‘The New Year’s Tree’ by Mikhail Zoshchenko, translated by Ross Ufberg

Mikhail Zoshchenko’s story was a childhood favourite, and, rereading it more than thirty years after I’d originally read it, I find myself surprised anew by the turns it takes. It opens with the description of a tree, decorated for the holiday with “beads, bunting, lanterns, walnuts, pastilles, and Crimean apples […] and underneath the tree were presents.” As a child, I was mesmerized by the idea of a tree decorated with edible items: that tradition had all but disappeared in the 1980s. 
Brother Minka and sister Lyolya begin eating the sweets off the tree, though knowing that they’re doing something against the house rules. Soon, their desire for sweets escalates. “If you took another bite from the apple, then I won’t stand on ceremony anymore and I’m going to eat a third pastille and in addition I’m going to take this bonbon cracker as a souvenir,” Lyolya says to her brother. The main turn of this story comes after the guests arrive and the children’s mother discovers that the gifts she had meant for the visiting children have been destroyed. The conflict escalates further, from being between children to being between parents, and the moment when the mother takes offence at her son being called “a bandit” (or “a brigand” in this translation) and lashes out at the other parent was deeply satisfying to me as a young reader. 
The mother chooses to drop the rules of polite behaviour, and sides with her children against the visiting families. Today we talk about attachment theories and unconditional love between parents and children: these ideas were far from mainstream in the Soviet Union. To me, as a small child and even as a teen, this story was the ultimate wish-fulfilment fantasy. Not only do the kids get to gorge on sweets, but also their mother supports them with unconditional love – all done with humour and merriment. Happy New Year!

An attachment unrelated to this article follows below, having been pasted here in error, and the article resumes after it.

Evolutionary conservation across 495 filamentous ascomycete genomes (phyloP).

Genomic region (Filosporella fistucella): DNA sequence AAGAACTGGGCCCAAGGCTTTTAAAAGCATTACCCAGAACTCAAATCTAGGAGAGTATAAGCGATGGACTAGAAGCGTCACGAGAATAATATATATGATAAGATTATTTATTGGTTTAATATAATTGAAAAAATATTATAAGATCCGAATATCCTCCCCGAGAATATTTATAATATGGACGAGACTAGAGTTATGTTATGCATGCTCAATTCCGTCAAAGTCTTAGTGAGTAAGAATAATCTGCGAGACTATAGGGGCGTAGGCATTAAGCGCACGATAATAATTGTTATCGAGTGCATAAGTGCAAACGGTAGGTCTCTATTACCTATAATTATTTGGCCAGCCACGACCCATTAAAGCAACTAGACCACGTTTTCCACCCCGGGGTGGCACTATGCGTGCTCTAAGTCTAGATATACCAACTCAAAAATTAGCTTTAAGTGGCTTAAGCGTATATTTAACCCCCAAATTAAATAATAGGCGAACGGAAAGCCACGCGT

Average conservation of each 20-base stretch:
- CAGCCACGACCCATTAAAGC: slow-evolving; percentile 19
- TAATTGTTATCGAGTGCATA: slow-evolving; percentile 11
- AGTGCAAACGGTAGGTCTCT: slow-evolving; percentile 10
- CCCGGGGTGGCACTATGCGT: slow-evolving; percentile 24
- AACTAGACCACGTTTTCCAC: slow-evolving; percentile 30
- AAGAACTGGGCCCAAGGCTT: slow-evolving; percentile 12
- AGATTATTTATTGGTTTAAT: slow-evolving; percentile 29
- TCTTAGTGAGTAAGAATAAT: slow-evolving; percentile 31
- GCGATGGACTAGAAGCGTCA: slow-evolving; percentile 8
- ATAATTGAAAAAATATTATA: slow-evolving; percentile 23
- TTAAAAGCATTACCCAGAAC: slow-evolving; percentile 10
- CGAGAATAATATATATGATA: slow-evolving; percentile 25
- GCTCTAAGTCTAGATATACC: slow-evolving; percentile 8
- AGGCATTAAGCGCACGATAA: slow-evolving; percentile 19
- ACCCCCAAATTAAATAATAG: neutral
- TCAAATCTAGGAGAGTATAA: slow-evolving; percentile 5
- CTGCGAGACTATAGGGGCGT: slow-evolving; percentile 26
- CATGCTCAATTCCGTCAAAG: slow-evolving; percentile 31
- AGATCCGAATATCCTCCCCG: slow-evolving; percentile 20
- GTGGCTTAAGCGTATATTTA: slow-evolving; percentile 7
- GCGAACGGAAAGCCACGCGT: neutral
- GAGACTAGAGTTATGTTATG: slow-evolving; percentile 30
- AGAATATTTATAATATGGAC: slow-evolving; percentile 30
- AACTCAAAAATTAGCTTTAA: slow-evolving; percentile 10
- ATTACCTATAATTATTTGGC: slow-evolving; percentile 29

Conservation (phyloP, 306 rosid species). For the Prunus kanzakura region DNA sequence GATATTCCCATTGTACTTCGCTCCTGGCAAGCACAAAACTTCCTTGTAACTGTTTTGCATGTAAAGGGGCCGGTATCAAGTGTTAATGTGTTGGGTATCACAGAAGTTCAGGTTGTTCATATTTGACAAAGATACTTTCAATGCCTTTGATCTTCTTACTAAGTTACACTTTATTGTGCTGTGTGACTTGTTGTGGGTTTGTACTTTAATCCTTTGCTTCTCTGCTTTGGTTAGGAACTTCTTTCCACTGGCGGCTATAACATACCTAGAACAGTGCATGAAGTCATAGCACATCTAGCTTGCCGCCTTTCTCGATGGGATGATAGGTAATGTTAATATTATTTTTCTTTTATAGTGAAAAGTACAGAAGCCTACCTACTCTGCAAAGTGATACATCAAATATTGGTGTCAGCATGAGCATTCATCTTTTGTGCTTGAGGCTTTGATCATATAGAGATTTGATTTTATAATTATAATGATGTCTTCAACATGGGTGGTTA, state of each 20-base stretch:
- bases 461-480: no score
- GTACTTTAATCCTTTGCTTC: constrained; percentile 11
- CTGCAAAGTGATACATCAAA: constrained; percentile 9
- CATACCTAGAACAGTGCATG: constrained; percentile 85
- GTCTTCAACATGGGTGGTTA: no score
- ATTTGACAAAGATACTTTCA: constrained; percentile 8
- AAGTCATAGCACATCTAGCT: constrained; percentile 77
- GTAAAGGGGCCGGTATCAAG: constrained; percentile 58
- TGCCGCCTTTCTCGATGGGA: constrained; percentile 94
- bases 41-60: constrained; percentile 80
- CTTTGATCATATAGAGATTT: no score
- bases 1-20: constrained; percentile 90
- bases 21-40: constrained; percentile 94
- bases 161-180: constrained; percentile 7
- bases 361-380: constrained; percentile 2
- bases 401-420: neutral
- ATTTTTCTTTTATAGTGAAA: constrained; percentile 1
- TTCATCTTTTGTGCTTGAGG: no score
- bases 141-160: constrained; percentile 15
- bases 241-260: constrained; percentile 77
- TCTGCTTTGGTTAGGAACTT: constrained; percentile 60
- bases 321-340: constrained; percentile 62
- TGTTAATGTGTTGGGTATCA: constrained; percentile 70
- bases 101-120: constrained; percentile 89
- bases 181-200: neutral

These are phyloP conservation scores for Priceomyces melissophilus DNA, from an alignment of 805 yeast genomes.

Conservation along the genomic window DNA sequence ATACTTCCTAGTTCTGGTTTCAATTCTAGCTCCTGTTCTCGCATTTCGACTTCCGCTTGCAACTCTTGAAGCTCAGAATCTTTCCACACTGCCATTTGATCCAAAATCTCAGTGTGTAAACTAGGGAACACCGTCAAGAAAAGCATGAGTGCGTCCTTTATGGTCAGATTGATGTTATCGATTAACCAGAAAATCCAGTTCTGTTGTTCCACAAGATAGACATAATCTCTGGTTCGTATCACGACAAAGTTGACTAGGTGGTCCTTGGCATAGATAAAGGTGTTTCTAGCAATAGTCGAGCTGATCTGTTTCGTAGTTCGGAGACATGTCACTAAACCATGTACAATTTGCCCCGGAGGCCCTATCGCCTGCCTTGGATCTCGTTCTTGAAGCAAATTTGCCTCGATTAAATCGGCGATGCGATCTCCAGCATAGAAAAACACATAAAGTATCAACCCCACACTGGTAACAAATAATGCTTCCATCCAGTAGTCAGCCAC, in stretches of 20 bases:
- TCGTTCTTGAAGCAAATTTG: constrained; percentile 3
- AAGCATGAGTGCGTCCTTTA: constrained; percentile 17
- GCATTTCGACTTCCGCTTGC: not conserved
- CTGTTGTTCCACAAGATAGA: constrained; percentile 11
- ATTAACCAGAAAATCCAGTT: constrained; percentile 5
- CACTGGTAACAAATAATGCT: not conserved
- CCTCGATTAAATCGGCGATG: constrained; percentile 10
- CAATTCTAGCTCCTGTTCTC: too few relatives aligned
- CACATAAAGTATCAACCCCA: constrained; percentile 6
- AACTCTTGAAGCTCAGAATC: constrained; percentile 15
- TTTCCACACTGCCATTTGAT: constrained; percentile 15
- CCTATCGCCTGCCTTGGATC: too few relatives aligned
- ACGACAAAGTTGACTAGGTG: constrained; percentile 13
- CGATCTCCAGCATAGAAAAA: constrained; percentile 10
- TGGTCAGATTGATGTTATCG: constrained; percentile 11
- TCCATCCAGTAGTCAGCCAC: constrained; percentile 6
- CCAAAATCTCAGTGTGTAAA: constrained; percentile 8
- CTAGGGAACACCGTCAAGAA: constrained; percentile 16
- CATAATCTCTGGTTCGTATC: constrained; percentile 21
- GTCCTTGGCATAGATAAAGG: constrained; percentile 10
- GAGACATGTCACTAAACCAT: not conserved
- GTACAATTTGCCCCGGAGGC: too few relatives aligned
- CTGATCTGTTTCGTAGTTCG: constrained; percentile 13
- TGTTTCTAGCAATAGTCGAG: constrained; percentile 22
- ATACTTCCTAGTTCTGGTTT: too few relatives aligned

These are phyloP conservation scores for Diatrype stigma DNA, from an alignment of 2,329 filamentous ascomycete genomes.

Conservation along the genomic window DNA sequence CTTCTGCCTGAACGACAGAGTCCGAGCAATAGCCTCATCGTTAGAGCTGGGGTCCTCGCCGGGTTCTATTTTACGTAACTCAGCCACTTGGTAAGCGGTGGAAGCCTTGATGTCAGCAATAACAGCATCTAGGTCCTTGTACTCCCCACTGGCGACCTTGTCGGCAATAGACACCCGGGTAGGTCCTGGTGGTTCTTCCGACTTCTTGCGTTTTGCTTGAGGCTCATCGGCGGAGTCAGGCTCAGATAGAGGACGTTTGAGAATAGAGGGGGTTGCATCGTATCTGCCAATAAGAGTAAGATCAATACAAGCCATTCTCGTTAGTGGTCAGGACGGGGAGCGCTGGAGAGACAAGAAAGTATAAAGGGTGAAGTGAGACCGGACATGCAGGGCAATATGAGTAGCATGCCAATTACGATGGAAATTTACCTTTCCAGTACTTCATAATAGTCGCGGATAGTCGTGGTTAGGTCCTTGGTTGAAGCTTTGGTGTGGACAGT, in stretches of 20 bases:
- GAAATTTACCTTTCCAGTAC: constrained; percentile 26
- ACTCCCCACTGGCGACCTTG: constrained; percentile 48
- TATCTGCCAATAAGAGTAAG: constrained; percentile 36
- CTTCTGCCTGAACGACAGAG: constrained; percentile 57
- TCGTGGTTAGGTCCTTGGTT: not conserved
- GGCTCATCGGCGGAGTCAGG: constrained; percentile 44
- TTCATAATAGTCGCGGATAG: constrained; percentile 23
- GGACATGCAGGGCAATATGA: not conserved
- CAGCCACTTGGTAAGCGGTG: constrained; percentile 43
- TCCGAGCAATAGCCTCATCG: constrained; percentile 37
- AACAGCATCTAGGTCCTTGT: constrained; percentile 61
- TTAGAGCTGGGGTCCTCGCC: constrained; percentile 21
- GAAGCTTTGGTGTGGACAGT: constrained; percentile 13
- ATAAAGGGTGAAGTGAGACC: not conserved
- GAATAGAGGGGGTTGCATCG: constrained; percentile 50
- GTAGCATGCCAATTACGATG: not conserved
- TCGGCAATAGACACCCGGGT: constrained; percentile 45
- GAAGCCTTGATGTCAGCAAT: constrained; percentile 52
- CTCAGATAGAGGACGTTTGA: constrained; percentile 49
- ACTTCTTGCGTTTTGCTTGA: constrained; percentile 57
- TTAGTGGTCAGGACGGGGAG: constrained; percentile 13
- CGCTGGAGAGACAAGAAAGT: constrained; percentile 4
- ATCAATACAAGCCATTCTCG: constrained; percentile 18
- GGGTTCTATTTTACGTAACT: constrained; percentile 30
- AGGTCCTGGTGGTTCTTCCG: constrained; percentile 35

Collected in A Very Russian Christmas: The Greatest Russian Holiday Stories of All Time, New Vessel Press, 2016

Chosen by Olga Zilberbourg. Olga English-language debut, Like Water and Other Stories was published in September 2019 (WTAW Press). She is the author of three Russian-language collections of stories.

‘The Story of Babushka’ retold by Arthur Scholey

I had a book of Christmas stories as a child, and the one I loved most was the story of Babushka, the Russian Father – or Mother – Christmas. (I have no idea if it’s really Russian or some retro-fitted Christian interpretation of the wooden doll character.)

In the story, Babushka is too busy cooking and cleaning to go with the three Kings to meet the infant Jesus, but later regrets the decision, and follows after the kings, carrying a basket of toys for the baby. When she reaches Bethlehem, she finds she is too late and they have already left – but she carries on searching, “for time means nothing in the search for things that are real”. And every time she passes a house with a sleeping child, and hears of “good deeds”, she leaves a toy, just in case, and carries on looking for the Christ Child. 

As a child, it just seemed like a lovely fairy tale: re-reading it as an adult, I can’t get through it without crying (it’s the same with The Happy Prince and The Selfish Giant). Managing to combine Father Christmas with the Nativity, and a hint of Martha and Mary in there – the choice between domestic drudgery and the calling to something higher – makes for a very tear-jerking combination. But with a happy ending for the children because they wake up to find a toy by their bed… as long as they’ve been good. 

Published in The Lion Christmas Book, ed. Mary Batchelor, Lion Hudson, 1984